Study: Home Use of Chlorhexidine Not Helpful
Elizabeth Hofheinz, M.P.H., M.Ed. • Mon, February 5th, 2018
Preoperatively reducing bacterial count sounds smart, right? Well, it isn’t supported by the latest research.
A team from New York, including K. Daniel Riew, M.D., director of Cervical Spine Surgery at the Spine Hospital at New York-Presbyterian in Manhattan, has found that using chlorhexidine gluconate wipes at home before surgery wasn’t particularly beneficial. Their work, “No Clear Benefit of Chlorhexidine Use at Home Before Surgical Preparation,” appears in January 15, 2018 edition of The Journal of the American Academy of Orthopaedics Surgeons.
Dr. Riew told OTW, “When I got to Columbia, the department protocol was to use chlorhexidine (CHG) wipes to cleanse the surgical site the night before surgery. My personal protocol, which I have used since 2005, involves the following surgical prep: we square off the operative field with plastic drapes, do a pre-prep with alcohol foam and then do a standard CHG prep. It’s simple and doesn't rely on the patient doing anything.”
“In over 2,000 posterior cervical spine cases since 2005, I have had zero infections. So I didn't want to mess with my protocol. But I also wanted to be a team player and thought that the best way to determine if the at-home CHG made any difference was to do a study.”
“We reviewed the literature and found problems with most of the studies in the literature. These included the fact that the CHG manufacturer sponsored one of the studies and most of them just looked at bacterial counts on the day of surgery and before the surgical prep.”
“That made little sense to me.”
“If you do the CHG wipe the night before surgery and then sleep in a non-sterile bed, how is that going to help prevent infections? A good surgical prep will kill all bacteria, no matter how high the bacterial count and the pre-hospital diminution by some factor is not likely to be relevant, once you do a surgical prep. To use an analogy, if you are going to use an atom bomb, using some rubber bullets the night before to get rid of a few enemies seems like a waste of time, effort and rubber bullets to me.”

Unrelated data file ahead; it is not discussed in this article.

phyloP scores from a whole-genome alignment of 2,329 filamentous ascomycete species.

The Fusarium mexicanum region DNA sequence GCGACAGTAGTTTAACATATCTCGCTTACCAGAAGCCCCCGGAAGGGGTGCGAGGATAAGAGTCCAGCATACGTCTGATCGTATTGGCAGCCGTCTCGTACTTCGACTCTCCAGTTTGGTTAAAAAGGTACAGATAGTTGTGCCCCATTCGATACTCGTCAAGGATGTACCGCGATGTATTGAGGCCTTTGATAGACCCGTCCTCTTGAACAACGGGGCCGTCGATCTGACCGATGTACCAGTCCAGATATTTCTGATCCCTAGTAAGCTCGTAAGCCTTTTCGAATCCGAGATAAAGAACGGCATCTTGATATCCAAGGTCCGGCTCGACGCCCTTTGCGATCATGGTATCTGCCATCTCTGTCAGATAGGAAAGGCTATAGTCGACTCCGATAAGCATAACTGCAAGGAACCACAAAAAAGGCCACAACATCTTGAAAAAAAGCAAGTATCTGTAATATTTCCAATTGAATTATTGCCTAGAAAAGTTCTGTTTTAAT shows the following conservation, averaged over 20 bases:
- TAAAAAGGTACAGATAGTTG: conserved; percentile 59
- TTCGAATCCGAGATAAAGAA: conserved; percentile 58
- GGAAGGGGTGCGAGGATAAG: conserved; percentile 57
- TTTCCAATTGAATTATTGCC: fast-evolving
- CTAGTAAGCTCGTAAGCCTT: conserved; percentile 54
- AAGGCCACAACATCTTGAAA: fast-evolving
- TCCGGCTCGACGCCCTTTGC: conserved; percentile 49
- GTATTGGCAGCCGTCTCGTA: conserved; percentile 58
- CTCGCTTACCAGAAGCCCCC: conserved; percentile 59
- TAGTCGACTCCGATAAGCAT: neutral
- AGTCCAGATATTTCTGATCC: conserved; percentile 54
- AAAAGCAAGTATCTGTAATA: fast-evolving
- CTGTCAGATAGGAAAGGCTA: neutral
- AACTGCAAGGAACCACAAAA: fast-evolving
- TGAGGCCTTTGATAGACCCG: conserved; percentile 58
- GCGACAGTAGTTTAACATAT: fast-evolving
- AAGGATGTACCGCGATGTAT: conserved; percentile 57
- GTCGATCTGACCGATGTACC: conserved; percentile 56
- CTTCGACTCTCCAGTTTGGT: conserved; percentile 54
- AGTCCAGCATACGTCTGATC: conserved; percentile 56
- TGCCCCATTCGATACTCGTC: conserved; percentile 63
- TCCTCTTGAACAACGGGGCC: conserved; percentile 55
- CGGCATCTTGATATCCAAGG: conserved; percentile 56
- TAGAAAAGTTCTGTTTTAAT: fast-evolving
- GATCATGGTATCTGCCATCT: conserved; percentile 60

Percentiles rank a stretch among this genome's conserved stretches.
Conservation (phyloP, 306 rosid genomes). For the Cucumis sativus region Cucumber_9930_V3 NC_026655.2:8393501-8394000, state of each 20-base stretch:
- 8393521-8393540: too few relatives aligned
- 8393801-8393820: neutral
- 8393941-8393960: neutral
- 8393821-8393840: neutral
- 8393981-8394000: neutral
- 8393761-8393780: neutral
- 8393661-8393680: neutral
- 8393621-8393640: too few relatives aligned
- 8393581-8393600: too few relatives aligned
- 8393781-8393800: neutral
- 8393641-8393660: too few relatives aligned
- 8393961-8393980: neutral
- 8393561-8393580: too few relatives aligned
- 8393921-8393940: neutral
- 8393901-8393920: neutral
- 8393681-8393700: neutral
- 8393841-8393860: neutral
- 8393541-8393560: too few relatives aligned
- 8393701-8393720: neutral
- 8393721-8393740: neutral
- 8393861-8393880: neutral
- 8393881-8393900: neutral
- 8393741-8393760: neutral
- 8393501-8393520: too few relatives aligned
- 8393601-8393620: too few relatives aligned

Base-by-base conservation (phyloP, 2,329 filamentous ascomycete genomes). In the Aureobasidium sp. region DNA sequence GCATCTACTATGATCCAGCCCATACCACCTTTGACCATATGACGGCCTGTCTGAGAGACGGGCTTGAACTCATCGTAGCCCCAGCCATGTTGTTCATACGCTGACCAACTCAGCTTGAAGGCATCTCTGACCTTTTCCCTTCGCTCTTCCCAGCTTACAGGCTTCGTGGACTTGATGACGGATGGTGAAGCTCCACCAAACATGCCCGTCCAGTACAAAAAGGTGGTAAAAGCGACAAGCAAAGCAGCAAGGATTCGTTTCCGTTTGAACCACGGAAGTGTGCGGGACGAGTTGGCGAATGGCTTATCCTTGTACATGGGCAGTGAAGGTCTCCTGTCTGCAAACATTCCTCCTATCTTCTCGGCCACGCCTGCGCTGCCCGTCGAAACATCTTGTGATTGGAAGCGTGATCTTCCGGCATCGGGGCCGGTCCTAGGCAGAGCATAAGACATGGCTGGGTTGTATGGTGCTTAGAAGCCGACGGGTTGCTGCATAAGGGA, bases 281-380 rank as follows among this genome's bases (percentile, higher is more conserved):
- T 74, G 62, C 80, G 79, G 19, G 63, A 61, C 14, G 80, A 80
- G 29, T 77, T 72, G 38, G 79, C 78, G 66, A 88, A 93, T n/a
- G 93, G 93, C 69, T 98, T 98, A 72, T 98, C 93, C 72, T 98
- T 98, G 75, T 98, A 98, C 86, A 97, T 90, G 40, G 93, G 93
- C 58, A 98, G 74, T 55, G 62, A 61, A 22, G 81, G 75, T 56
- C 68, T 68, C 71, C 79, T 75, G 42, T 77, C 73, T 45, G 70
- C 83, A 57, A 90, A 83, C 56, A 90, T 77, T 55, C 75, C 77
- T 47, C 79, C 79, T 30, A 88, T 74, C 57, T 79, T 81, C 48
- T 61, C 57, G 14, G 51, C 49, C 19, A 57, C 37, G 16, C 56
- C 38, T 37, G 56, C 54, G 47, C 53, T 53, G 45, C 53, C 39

“We found that all 17 participants had no bacterial growth from their skin swab, following a standard surgical prep. Most importantly, there was no difference between using and not using CHG wipes the night before surgery. It appears that using CHG wipes the night before surgery has no benefits in decreasing bacterial counts, once a standard surgical prep is performed.”
“Our study suggests that if you do a standard surgical prep in the operating room, that prep will kill all skin organisms.”
“So decreasing the bacterial count before coming into the hospital may sound appealing, but it has little scientific merit when it comes to posterior cervical spine wounds. One could certainly argue that CHG wipes are not expensive and pose little risk. But one could make the same argument to advise patients to shower before coming in to the hospital. Neither is likely to affect skin bacterial counts after a standard surgical prep. But if it makes the surgeon and/or patient feel better, I don't object. But don't do it based on scientific evidence, because the evidence is flawed.”
“Finally, the reader should bear in mind that our findings may not be generalizable to other parts of the body that might have a higher bacterial count to begin with, such as the foot.”